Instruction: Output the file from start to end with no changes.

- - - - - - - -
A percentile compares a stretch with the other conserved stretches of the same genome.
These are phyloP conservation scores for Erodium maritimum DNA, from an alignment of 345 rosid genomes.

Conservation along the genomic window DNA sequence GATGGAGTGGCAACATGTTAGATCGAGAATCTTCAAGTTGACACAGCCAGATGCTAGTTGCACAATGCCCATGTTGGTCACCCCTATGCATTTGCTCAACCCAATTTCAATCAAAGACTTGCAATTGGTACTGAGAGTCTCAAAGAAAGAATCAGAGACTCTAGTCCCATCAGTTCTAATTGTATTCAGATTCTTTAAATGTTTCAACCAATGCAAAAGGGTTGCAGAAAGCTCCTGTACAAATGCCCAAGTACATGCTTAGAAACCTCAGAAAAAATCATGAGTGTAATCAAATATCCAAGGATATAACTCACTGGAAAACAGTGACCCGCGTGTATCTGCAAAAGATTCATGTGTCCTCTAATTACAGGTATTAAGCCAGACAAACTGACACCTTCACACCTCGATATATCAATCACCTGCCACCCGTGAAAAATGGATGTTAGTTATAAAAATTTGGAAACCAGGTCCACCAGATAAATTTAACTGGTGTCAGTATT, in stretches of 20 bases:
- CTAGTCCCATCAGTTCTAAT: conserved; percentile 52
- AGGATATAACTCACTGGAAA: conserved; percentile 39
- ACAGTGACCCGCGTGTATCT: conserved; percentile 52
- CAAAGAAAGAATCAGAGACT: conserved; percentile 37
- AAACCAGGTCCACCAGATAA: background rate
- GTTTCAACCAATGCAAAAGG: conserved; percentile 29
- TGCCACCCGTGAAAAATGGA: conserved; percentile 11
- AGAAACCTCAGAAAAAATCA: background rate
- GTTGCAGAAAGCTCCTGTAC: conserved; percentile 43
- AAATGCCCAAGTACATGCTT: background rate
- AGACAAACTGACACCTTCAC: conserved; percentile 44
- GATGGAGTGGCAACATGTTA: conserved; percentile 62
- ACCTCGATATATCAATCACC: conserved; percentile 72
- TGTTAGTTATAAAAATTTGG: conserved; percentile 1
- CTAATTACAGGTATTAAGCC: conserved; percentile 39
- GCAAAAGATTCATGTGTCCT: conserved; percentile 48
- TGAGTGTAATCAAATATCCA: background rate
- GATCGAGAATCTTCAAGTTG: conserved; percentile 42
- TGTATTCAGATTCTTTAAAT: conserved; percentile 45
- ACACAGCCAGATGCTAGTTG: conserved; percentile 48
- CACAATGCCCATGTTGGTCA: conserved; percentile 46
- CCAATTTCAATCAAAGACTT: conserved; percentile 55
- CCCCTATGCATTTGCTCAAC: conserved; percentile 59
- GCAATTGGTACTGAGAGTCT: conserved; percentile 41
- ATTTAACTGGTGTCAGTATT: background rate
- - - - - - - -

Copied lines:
A percentile compares a stretch with the other conserved stretches of the same genome.
These are phyloP conservation scores for Erodium maritimum DNA, from an alignment of 345 rosid genomes.

Conservation along the genomic window DNA sequence GATGGAGTGGCAACATGTTAGATCGAGAATCTTCAAGTTGACACAGCCAGATGCTAGTTGCACAATGCCCATGTTGGTCACCCCTATGCATTTGCTCAACCCAATTTCAATCAAAGACTTGCAATTGGTACTGAGAGTCTCAAAGAAAGAATCAGAGACTCTAGTCCCATCAGTTCTAATTGTATTCAGATTCTTTAAATGTTTCAACCAATGCAAAAGGGTTGCAGAAAGCTCCTGTACAAATGCCCAAGTACATGCTTAGAAACCTCAGAAAAAATCATGAGTGTAATCAAATATCCAAGGATATAACTCACTGGAAAACAGTGACCCGCGTGTATCTGCAAAAGATTCATGTGTCCTCTAATTACAGGTATTAAGCCAGACAAACTGACACCTTCACACCTCGATATATCAATCACCTGCCACCCGTGAAAAATGGATGTTAGTTATAAAAATTTGGAAACCAGGTCCACCAGATAAATTTAACTGGTGTCAGTATT, in stretches of 20 bases:
- CTAGTCCCATCAGTTCTAAT: conserved; percentile 52
- AGGATATAACTCACTGGAAA: conserved; percentile 39
- ACAGTGACCCGCGTGTATCT: conserved; percentile 52
- CAAAGAAAGAATCAGAGACT: conserved; percentile 37
- AAACCAGGTCCACCAGATAA: background rate
- GTTTCAACCAATGCAAAAGG: conserved; percentile 29
- TGCCACCCGTGAAAAATGGA: conserved; percentile 11
- AGAAACCTCAGAAAAAATCA: background rate
- GTTGCAGAAAGCTCCTGTAC: conserved; percentile 43
- AAATGCCCAAGTACATGCTT: background rate
- AGACAAACTGACACCTTCAC: conserved; percentile 44
- GATGGAGTGGCAACATGTTA: conserved; percentile 62
- ACCTCGATATATCAATCACC: conserved; percentile 72
- TGTTAGTTATAAAAATTTGG: conserved; percentile 1
- CTAATTACAGGTATTAAGCC: conserved; percentile 39
- GCAAAAGATTCATGTGTCCT: conserved; percentile 48
- TGAGTGTAATCAAATATCCA: background rate
- GATCGAGAATCTTCAAGTTG: conserved; percentile 42
- TGTATTCAGATTCTTTAAAT: conserved; percentile 45
- ACACAGCCAGATGCTAGTTG: conserved; percentile 48
- CACAATGCCCATGTTGGTCA: conserved; percentile 46
- CCAATTTCAATCAAAGACTT: conserved; percentile 55
- CCCCTATGCATTTGCTCAAC: conserved; percentile 59
- GCAATTGGTACTGAGAGTCT: conserved; percentile 41
- ATTTAACTGGTGTCAGTATT: background rate